How to be as safe as possible with Java. Oracle is schedule to put Java 6 out to pasture next month. Mac users running Snow Leopard (10.6) also benefit from Java 6. Java 6 continues to hum.
By • 8:00 pm, April 10, 2012 • • Got the Flashback spooks? Apple has the notorious Flashback botnet once and for all, but there’s still the remotest chance you could get infected. Keep in mind that only around, and that number is a tiny fraction of the millions of Mac users around the world. Most of the machines that have been infected already are centralized in North America. Your Mac is completely up to date and by the Flashback trojan.
If everything is squared away and you’re not infected already, here’s how to ensure there is zero chance you’ll get infected while you wait for Apple to save the day. See, Flashback uses Java to crawl its way into your Mac and link you up to a zombie botnet. Like most exploits, your browser is the gateway Flashback sneaks through to gain access to your system. If you close the gateway so that Flashback has no way of exploiting Java, you’re protected. The good news is that disabling Java is super easy. Apple makes it super easy in Safari. Head on over to the Security section of Preferences and uncheck Java.
Type 'about:plugins' into Google Chrome's address bar and disable the Java plugin. In Firefox, visit Add-ons under Tools and click the Plugins tab. Disable the Java Applet Plug-in. To reiterate, should be enough to keep you safe.
This extra step is only for the most paranoid of MacHeads. Java isn’t essential for browsing the web, and most users won’t notice a difference when it’s disabled. Some chat rooms, online games, etc. Use Java applets, but you’ll know if you need to re-enable Java to use a site. And if you’re really, really scared, consider a.
Oracle is the latest troll vendor under fire for (ahem) 'potentially unwanted' shovelware. Mac users installing or updating to the latest version Java are finding their shinies infected with the 'much loved' Ask Toolbar. This thing returns poor, ad-infested results, and silently changes your browser settings. At best, this thing is irritating adware. At worst, it's a Trojan that tracks all the sites you visit.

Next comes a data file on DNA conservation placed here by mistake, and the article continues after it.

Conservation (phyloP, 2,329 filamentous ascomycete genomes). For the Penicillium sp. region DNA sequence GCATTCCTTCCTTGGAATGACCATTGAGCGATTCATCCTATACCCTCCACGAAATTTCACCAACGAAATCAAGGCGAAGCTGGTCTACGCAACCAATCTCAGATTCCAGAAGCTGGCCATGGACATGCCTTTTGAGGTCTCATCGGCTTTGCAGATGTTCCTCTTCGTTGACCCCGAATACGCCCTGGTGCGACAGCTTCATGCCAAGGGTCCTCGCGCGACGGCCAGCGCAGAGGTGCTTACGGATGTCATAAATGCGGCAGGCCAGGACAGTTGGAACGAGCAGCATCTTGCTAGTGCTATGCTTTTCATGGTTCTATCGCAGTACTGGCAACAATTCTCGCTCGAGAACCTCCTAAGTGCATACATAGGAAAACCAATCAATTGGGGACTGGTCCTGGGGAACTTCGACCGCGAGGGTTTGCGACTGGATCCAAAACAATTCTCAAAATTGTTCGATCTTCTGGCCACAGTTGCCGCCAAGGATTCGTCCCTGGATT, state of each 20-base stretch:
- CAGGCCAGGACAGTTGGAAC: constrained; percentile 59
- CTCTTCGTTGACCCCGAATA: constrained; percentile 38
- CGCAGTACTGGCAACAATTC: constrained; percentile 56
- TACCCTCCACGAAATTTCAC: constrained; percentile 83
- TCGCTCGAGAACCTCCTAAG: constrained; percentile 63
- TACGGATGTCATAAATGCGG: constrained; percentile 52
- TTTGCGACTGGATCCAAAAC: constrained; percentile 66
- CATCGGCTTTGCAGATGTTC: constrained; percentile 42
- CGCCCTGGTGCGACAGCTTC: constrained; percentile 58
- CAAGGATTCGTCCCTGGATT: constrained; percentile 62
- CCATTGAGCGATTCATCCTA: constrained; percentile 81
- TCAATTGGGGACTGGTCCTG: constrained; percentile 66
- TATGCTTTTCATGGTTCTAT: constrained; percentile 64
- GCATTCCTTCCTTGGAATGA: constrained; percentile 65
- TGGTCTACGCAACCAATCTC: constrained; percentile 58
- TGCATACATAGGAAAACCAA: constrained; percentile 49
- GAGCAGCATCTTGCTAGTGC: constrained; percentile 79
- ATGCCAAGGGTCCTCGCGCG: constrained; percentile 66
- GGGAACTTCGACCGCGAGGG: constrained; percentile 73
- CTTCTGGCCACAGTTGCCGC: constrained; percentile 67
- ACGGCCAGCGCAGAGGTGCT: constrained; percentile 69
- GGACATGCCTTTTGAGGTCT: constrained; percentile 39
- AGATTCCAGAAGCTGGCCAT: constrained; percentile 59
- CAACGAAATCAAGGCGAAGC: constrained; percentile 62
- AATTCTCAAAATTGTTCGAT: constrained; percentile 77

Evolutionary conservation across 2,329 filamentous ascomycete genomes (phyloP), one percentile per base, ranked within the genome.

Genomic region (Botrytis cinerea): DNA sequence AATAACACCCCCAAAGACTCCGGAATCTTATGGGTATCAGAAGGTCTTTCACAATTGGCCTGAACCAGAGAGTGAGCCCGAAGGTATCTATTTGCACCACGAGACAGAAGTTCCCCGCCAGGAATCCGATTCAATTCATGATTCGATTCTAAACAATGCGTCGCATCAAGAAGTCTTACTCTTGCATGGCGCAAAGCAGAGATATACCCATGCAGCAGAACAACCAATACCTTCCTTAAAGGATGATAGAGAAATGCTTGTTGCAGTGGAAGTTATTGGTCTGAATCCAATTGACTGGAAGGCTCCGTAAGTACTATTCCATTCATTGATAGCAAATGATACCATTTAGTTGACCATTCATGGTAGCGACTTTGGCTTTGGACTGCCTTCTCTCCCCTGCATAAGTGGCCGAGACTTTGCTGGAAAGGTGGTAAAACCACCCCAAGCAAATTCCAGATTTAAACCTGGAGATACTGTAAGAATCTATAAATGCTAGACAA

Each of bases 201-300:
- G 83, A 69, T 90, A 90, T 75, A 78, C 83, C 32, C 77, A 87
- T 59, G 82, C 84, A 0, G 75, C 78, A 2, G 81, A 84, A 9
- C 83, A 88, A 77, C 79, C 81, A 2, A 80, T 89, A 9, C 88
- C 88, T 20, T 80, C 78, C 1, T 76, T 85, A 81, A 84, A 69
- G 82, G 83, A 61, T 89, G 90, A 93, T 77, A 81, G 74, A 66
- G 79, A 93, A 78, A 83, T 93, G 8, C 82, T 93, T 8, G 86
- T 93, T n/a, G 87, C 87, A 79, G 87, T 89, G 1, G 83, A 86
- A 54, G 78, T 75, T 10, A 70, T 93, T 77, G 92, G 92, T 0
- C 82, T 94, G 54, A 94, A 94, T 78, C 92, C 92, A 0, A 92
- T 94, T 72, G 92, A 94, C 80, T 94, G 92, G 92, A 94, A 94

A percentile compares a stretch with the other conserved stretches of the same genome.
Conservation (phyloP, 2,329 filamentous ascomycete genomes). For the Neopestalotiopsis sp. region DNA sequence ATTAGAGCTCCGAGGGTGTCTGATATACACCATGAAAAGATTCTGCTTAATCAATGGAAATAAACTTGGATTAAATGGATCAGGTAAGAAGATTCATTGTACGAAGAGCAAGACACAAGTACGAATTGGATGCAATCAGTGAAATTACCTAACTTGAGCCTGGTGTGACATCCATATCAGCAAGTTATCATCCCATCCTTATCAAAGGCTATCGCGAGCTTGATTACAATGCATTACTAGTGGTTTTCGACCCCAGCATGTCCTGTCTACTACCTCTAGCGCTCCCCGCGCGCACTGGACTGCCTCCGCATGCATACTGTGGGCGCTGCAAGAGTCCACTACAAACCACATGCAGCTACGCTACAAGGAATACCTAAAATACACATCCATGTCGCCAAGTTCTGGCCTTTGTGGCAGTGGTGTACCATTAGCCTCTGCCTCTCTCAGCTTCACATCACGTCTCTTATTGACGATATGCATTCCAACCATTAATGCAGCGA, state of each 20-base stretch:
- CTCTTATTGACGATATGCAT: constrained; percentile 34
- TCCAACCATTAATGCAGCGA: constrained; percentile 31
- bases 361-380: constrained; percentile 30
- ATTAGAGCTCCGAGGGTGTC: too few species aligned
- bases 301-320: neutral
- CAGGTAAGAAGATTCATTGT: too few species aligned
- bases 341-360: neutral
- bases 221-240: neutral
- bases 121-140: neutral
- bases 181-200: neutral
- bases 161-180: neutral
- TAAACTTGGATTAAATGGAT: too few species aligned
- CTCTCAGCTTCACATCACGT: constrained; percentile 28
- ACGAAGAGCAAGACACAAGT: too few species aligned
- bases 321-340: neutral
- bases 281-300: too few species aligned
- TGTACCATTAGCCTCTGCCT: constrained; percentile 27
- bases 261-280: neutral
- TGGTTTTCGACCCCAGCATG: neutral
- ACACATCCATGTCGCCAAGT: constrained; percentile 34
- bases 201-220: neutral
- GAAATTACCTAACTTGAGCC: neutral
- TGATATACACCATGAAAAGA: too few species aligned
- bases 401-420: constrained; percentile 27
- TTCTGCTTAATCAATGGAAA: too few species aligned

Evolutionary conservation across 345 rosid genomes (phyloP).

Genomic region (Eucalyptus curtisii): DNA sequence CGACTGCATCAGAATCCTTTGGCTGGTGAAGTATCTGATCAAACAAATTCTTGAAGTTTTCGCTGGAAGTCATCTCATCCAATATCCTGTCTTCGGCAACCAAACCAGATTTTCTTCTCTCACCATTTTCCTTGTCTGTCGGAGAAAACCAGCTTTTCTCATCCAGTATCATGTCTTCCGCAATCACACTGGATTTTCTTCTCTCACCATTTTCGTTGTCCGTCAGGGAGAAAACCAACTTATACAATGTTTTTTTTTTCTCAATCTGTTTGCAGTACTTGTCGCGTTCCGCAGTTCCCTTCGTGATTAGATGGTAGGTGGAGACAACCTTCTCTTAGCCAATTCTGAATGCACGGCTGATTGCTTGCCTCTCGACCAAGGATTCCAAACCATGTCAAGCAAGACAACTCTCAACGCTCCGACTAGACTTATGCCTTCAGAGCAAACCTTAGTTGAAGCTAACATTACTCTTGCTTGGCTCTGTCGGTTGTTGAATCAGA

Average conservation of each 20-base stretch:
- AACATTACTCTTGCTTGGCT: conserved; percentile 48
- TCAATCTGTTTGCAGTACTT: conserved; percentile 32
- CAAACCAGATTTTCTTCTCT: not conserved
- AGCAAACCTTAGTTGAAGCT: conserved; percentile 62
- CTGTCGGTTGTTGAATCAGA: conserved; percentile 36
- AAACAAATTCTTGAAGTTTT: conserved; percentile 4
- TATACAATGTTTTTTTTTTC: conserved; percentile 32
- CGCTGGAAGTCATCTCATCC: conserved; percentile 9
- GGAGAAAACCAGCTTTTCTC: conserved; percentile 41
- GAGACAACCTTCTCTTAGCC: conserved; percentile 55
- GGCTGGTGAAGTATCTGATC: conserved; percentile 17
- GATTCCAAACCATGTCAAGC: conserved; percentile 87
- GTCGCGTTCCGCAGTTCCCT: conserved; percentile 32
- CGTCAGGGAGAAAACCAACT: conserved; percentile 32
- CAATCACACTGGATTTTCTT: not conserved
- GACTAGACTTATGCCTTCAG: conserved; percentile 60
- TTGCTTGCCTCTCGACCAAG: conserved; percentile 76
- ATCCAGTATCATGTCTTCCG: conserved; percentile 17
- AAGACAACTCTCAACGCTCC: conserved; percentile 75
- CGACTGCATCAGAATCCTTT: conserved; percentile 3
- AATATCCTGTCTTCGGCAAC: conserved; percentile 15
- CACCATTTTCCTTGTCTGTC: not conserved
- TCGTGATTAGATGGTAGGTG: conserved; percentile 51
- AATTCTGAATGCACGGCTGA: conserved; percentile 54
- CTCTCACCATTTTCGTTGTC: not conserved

In IT Blogwatch, bloggers hurd catz. (Updated 12.46pm.) [ Related: ] curated these bloggy bits for your entertainment. Overwritten in microsoft word for mac. Ed 'the' Bott reports: For years, Oracle has tormented Windows users by bundling adware.using deceptive methods to convince customers to install [it]. Oracle has begun bundling the Ask adware.for the Mac.as well, changing homepages. As with its Windows counterpart, the Java installer selects the option to install the Ask app by default.
[It] returns low-quality results.heavily loaded with ads, most of which are not clearly distinguished from organic [results]. [This] comes on the heels of Lenovo's disastrous scandal with the Superfish adware. IAC, the parent corporation that owns Ask.com.pays a commission to Oracle.
And Peter Cohen cuts to the chase: If you strive to keep your Mac free of adware.you may want to forgo installing Java. Unless you absolutely need Java on your Mac, don't bother with it.
And if you have to, get ready to de-adware your Mac. You may call it 'adware,' but Steve Dent calls it ****ware: Megayachts aren't going to buy themselves, [so] Larry Ellison's Oracle [is] picking up extra cash.by slipping adware.on your OSX-equipped MacBook. [The Java installer] will hijack your browser's search functions and deliver iffy, ad-laden results while being tricky for neophytes to remove.
Change gmail password for mac mail. [It] seems particularly bad timing considering how fresh the Lenovo adware installation fiasco is in everybody's minds. Did you say 'tricky' to uninstall? Neil Hughes et al beg to differ: Fortunately, uninstalling the Ask extension is relatively simple. Safari users can.navigat[e] to the Extensions menu.while Chrome users can uninstall directly from the Ask toolbar's help menu. But cashxx urges you to make your voice Hurd: [You're fired -Ed.] Start complaining!!! At the bottom under “Report an Issue”.select “Comments and/or Suggestions.” If thats not enough for you send the CEOs an firstname.lastname@example.org and email@example.com they seem to hold a joint CEO positions. Meanwhile, Andrew 'Malarkey' Clarke waxes vindicated: I haven’t installed Java on my Macs for years and I never will.